# Breadth First Search using Adjacency List | Graph traversal

**Breadth first search** (BFS) explores the graph level by level. First it explore every vertex that is connected to source vertex. If the vertex is discovered, it becomes gray or black. Initially all the vertices are white.

If vertex 1 is the source vertex, then it is at level 0. Vertex 2 and 4 are at level 1 and vertex 3 and 5 are at level 2. Vertex 6 is at level 3. Thus, we can calculate the distance from source vertex to other vertex.

When vertex 1 is discovered it becomes gray and when it is reached it become black. When vertex 1 is reached vertex 2 and 4 are discovered and they become gray and so on. So the vertices are white, then they become gray and then black.

# Implementation

To store distance from the source vertex and to know if the vertex is discovered, we need a data structure to store value for the given vertex.

Here is the implementation of the function `breadthFirstSearch`

.

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enum Color {WHITE, GRAY, BLACK};
enum { INFINITY = std::numeric_limits<int>::max() };
struct Vertex
{
int id;
int distance;
Color color;
Vertex(int _id) : id(_id),
color(Color::WHITE),
distance(INFINITY)
{}
};
void breadthFirstSearch(int s)
{
vertices[s].color = GRAY;
vertices[s].distance = 0;
std::queue<Vertex> q;
q.push(vertices[s]);
while (!q.empty())
{
auto u = q.front();
q.pop();
for (const auto& v : adjList[u.id])
{
if (vertices[v].color == WHITE)
{
vertices[v].color = GRAY;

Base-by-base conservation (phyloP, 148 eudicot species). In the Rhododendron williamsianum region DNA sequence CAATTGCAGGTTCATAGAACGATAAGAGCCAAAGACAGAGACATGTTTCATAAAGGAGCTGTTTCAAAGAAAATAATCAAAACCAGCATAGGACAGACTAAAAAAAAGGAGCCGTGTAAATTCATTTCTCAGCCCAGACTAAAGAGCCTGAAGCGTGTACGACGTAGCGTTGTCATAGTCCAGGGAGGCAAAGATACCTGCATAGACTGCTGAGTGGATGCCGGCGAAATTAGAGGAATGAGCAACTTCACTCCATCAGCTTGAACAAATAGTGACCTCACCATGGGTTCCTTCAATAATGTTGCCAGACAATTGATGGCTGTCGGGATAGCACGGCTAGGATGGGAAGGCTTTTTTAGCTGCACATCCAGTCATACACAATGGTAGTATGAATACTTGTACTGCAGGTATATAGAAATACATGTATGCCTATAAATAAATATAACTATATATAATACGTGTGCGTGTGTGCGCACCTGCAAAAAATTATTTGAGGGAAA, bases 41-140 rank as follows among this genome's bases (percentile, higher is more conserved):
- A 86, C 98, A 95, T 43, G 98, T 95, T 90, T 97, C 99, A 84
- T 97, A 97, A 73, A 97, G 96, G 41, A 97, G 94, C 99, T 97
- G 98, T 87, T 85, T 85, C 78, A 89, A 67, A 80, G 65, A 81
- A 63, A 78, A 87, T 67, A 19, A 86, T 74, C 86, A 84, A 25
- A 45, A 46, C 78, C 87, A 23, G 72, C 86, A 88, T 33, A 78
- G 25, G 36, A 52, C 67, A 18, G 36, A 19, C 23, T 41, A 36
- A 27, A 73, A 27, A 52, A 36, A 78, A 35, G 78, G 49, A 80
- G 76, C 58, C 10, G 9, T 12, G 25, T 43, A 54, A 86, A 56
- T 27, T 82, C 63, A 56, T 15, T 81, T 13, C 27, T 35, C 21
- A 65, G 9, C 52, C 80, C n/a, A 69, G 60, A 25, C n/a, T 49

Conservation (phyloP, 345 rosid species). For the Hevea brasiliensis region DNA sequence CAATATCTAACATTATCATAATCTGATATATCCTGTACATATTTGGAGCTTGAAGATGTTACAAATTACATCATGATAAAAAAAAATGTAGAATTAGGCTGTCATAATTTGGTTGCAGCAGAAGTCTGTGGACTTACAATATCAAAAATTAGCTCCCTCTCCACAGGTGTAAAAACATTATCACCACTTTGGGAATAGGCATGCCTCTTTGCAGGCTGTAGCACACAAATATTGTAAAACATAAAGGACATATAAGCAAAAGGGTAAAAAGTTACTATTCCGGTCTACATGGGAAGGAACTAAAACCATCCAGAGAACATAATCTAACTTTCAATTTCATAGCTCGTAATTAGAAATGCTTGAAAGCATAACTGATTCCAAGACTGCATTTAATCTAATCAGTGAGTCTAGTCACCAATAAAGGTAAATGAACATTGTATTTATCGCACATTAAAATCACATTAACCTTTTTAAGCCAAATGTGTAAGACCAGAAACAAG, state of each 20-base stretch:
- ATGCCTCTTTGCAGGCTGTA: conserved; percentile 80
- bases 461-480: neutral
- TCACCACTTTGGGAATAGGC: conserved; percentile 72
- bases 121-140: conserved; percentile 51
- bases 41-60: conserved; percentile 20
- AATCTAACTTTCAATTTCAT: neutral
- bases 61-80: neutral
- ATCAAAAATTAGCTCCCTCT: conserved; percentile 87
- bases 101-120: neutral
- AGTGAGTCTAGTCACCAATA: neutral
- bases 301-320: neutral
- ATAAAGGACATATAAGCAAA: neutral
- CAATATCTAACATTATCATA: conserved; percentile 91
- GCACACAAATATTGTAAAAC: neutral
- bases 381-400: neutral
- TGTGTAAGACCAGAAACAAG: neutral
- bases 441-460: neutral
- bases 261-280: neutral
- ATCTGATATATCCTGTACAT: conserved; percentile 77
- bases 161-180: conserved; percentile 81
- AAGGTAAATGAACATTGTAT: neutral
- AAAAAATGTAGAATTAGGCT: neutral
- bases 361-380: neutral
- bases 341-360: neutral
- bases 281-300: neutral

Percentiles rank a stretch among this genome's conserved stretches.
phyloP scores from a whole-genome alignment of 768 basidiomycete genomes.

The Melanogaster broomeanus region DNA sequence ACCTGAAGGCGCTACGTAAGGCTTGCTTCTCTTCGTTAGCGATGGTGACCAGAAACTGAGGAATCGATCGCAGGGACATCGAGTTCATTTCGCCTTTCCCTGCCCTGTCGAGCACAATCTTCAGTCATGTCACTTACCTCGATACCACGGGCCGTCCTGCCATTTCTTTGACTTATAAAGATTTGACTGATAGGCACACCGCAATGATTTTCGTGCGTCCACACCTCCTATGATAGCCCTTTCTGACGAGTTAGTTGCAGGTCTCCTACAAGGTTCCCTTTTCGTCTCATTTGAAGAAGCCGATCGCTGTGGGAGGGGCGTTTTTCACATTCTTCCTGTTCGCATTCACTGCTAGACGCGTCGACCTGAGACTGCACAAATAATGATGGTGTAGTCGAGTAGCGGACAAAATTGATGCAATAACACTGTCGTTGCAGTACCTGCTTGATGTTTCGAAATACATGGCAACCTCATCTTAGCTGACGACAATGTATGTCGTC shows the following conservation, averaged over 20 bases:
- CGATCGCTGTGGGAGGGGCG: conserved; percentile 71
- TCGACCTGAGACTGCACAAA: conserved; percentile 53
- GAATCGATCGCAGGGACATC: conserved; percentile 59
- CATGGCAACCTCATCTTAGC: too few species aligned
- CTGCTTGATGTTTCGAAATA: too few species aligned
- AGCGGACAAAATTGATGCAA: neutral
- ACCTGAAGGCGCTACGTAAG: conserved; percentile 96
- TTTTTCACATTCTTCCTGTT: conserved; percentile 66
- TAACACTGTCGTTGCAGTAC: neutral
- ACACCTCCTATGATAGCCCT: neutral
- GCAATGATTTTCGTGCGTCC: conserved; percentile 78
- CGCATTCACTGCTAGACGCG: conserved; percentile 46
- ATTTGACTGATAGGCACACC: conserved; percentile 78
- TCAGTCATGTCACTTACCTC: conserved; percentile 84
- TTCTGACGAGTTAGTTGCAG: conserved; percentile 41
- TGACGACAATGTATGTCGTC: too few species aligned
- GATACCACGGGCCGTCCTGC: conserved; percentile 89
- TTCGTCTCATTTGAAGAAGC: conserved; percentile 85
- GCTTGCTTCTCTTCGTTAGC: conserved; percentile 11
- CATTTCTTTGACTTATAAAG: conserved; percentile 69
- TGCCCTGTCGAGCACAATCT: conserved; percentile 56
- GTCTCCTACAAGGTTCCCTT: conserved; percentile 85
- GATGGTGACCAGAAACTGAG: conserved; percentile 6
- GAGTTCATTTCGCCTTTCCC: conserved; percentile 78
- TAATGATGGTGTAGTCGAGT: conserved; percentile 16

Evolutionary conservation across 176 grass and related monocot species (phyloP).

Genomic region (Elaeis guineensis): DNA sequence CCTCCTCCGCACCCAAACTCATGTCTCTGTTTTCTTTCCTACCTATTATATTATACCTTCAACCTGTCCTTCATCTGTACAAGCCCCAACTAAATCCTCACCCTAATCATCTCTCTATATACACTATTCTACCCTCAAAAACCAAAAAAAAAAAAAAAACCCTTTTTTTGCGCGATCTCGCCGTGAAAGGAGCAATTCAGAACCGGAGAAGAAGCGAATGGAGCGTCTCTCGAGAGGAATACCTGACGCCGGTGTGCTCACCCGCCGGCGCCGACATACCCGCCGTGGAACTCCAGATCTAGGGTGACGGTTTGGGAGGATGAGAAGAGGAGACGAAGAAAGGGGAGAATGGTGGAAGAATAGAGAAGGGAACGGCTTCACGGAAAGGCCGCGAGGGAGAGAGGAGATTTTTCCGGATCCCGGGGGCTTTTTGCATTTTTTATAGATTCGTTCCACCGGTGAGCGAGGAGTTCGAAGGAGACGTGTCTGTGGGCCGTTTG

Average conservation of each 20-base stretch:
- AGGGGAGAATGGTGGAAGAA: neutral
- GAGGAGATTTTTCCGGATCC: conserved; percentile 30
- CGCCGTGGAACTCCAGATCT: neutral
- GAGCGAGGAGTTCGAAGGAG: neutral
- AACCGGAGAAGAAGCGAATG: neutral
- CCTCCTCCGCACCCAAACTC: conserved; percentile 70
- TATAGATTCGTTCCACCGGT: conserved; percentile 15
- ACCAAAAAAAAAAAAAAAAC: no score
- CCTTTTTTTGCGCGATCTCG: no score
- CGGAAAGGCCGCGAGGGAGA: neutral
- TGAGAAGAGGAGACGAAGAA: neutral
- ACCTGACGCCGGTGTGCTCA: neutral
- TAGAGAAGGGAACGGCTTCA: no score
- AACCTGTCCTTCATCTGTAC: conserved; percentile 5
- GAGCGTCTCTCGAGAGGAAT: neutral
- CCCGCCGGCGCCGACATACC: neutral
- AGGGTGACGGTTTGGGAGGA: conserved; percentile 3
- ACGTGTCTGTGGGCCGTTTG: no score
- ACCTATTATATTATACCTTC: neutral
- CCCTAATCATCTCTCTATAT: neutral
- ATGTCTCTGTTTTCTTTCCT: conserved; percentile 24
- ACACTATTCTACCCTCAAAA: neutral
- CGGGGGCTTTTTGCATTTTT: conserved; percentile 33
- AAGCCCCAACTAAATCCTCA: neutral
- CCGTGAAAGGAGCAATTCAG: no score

vertices[v].distance = u.distance + 1;
q.push(vertices[v]);
}
}
u.color = BLACK;
}
}

Variable `color`

in the struct `Vertex`

stores color of the given vertex and variable `distance`

stores distance of the vertex from the source vertex. In the function the source vertex is passed.

The time complexity of Breadth First Search is *O(n+m)* where *n* is the number of vertices and *m* is the number of edges.

Here is C++ implementation of Breadth First Search using Adjacency List

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#include <iostream>
#include <vector>
#include <queue>
#include <list>
#include <limits>
class Graph
{
int vertex_count;
enum Color {WHITE, GRAY, BLACK};
enum { INFINITY = std::numeric_limits<int>::max() };
struct Vertex
{
int id;
int distance;
Color color;
Vertex(int _id) : id(_id),
color(Color::WHITE),
distance(INFINITY)
{}
};
public:
std::vector<Vertex> vertices;
std::vector< std::list<int> > adjList;
Graph(int);
void addEdge(int, int);
void breadthFirstSearch(int);
};
Graph::Graph(int v)
{
vertex_count = v;
adjList.resize(vertex_count);
for (int i = 0; i < vertex_count; i++)
{
vertices.push_back( Vertex(i) );
}
}
void Graph::addEdge(int src, int dest)
{
//undirected graph
adjList[src].push_back(dest);
adjList[dest].push_back(src);
}
void Graph::breadthFirstSearch(int s)
{
vertices[s].color = GRAY;
vertices[s].distance = 0;
std::queue<Vertex> q;
q.push(vertices[s]);
while (!q.empty())
{
auto u = q.front();
q.pop();
for (const auto& v : adjList[u.id])
{
if (vertices[v].color == WHITE)
{
vertices[v].color = GRAY;
vertices[v].distance = u.distance + 1;
q.push(vertices[v]);
}
}
u.color = BLACK;
std::cout << vertices[u.id].id << " at level " << vertices[u.id].distance <<'\n';
}
}
int main()
{
Graph grp(5);
grp.addEdge(0, 1);
grp.addEdge(0, 4);
grp.addEdge(1, 3);
grp.addEdge(1, 4);
grp.addEdge(1, 2);
grp.addEdge(2, 3);
grp.addEdge(3, 4);
grp.breadthFirstSearch(2);
}

Output

Get this post in pdf - Breadth First Search

Reference:

Introduction to Algorithms

The Algorithm Design Manual

Data Structures and Algorithms Made Easy

Competitive Programmer’s Handbook - Antti Laaksonen

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